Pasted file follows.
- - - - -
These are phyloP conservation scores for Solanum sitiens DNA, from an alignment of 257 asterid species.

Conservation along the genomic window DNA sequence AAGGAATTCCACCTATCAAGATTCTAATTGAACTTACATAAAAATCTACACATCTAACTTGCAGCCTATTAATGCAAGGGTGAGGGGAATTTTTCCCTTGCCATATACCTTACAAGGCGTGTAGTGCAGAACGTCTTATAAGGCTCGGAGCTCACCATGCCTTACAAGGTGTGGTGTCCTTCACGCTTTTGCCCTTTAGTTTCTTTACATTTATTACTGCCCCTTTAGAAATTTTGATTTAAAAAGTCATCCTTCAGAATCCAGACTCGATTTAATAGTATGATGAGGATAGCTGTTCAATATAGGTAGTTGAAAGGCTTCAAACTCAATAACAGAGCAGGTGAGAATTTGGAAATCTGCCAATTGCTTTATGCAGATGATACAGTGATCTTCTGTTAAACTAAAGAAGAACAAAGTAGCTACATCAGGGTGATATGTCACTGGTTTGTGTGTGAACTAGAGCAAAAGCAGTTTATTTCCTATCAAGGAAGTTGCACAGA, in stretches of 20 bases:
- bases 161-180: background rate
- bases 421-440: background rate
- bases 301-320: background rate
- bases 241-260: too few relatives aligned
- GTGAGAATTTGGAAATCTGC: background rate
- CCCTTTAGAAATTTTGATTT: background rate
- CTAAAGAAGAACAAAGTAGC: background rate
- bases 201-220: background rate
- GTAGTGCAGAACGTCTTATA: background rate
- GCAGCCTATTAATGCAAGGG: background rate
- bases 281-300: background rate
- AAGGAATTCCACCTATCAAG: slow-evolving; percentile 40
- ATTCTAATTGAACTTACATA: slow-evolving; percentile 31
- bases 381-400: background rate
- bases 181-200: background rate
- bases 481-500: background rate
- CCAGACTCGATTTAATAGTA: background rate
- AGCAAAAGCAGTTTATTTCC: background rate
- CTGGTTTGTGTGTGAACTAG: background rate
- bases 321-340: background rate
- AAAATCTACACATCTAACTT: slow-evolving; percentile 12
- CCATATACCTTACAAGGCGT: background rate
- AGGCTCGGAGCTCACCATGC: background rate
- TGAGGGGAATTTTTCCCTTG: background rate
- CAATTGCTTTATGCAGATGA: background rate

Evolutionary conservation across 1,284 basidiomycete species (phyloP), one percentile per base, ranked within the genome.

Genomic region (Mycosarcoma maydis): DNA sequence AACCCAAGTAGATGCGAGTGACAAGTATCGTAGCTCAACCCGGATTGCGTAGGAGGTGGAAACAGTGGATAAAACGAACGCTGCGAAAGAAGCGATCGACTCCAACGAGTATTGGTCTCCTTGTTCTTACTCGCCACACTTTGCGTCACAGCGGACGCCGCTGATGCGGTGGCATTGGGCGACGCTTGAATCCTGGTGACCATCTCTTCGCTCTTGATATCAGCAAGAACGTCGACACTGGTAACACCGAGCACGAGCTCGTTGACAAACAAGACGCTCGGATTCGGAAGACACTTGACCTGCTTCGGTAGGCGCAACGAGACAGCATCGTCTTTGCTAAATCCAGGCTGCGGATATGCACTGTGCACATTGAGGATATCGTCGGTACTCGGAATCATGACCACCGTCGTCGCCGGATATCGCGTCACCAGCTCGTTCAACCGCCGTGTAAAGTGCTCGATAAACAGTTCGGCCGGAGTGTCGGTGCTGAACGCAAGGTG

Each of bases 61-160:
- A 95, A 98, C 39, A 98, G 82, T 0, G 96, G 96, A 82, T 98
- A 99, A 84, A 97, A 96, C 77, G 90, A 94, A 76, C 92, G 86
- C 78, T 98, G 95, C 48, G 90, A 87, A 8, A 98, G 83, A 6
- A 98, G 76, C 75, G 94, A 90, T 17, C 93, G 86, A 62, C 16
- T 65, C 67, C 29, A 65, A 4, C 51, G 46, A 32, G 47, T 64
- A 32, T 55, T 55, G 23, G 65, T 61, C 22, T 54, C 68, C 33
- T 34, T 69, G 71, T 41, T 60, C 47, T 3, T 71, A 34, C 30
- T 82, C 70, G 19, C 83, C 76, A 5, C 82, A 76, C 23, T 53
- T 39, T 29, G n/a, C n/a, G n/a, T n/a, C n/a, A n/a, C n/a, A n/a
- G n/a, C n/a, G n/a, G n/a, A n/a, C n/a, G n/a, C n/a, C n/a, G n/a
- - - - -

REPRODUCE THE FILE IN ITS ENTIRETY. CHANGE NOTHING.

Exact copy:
These are phyloP conservation scores for Solanum sitiens DNA, from an alignment of 257 asterid species.

Conservation along the genomic window DNA sequence AAGGAATTCCACCTATCAAGATTCTAATTGAACTTACATAAAAATCTACACATCTAACTTGCAGCCTATTAATGCAAGGGTGAGGGGAATTTTTCCCTTGCCATATACCTTACAAGGCGTGTAGTGCAGAACGTCTTATAAGGCTCGGAGCTCACCATGCCTTACAAGGTGTGGTGTCCTTCACGCTTTTGCCCTTTAGTTTCTTTACATTTATTACTGCCCCTTTAGAAATTTTGATTTAAAAAGTCATCCTTCAGAATCCAGACTCGATTTAATAGTATGATGAGGATAGCTGTTCAATATAGGTAGTTGAAAGGCTTCAAACTCAATAACAGAGCAGGTGAGAATTTGGAAATCTGCCAATTGCTTTATGCAGATGATACAGTGATCTTCTGTTAAACTAAAGAAGAACAAAGTAGCTACATCAGGGTGATATGTCACTGGTTTGTGTGTGAACTAGAGCAAAAGCAGTTTATTTCCTATCAAGGAAGTTGCACAGA, in stretches of 20 bases:
- bases 161-180: background rate
- bases 421-440: background rate
- bases 301-320: background rate
- bases 241-260: too few relatives aligned
- GTGAGAATTTGGAAATCTGC: background rate
- CCCTTTAGAAATTTTGATTT: background rate
- CTAAAGAAGAACAAAGTAGC: background rate
- bases 201-220: background rate
- GTAGTGCAGAACGTCTTATA: background rate
- GCAGCCTATTAATGCAAGGG: background rate
- bases 281-300: background rate
- AAGGAATTCCACCTATCAAG: slow-evolving; percentile 40
- ATTCTAATTGAACTTACATA: slow-evolving; percentile 31
- bases 381-400: background rate
- bases 181-200: background rate
- bases 481-500: background rate
- CCAGACTCGATTTAATAGTA: background rate
- AGCAAAAGCAGTTTATTTCC: background rate
- CTGGTTTGTGTGTGAACTAG: background rate
- bases 321-340: background rate
- AAAATCTACACATCTAACTT: slow-evolving; percentile 12
- CCATATACCTTACAAGGCGT: background rate
- AGGCTCGGAGCTCACCATGC: background rate
- TGAGGGGAATTTTTCCCTTG: background rate
- CAATTGCTTTATGCAGATGA: background rate

Evolutionary conservation across 1,284 basidiomycete species (phyloP), one percentile per base, ranked within the genome.

Genomic region (Mycosarcoma maydis): DNA sequence AACCCAAGTAGATGCGAGTGACAAGTATCGTAGCTCAACCCGGATTGCGTAGGAGGTGGAAACAGTGGATAAAACGAACGCTGCGAAAGAAGCGATCGACTCCAACGAGTATTGGTCTCCTTGTTCTTACTCGCCACACTTTGCGTCACAGCGGACGCCGCTGATGCGGTGGCATTGGGCGACGCTTGAATCCTGGTGACCATCTCTTCGCTCTTGATATCAGCAAGAACGTCGACACTGGTAACACCGAGCACGAGCTCGTTGACAAACAAGACGCTCGGATTCGGAAGACACTTGACCTGCTTCGGTAGGCGCAACGAGACAGCATCGTCTTTGCTAAATCCAGGCTGCGGATATGCACTGTGCACATTGAGGATATCGTCGGTACTCGGAATCATGACCACCGTCGTCGCCGGATATCGCGTCACCAGCTCGTTCAACCGCCGTGTAAAGTGCTCGATAAACAGTTCGGCCGGAGTGTCGGTGCTGAACGCAAGGTG

Each of bases 61-160:
- A 95, A 98, C 39, A 98, G 82, T 0, G 96, G 96, A 82, T 98
- A 99, A 84, A 97, A 96, C 77, G 90, A 94, A 76, C 92, G 86
- C 78, T 98, G 95, C 48, G 90, A 87, A 8, A 98, G 83, A 6
- A 98, G 76, C 75, G 94, A 90, T 17, C 93, G 86, A 62, C 16
- T 65, C 67, C 29, A 65, A 4, C 51, G 46, A 32, G 47, T 64
- A 32, T 55, T 55, G 23, G 65, T 61, C 22, T 54, C 68, C 33
- T 34, T 69, G 71, T 41, T 60, C 47, T 3, T 71, A 34, C 30
- T 82, C 70, G 19, C 83, C 76, A 5, C 82, A 76, C 23, T 53
- T 39, T 29, G n/a, C n/a, G n/a, T n/a, C n/a, A n/a, C n/a, A n/a
- G n/a, C n/a, G n/a, G n/a, A n/a, C n/a, G n/a, C n/a, C n/a, G n/a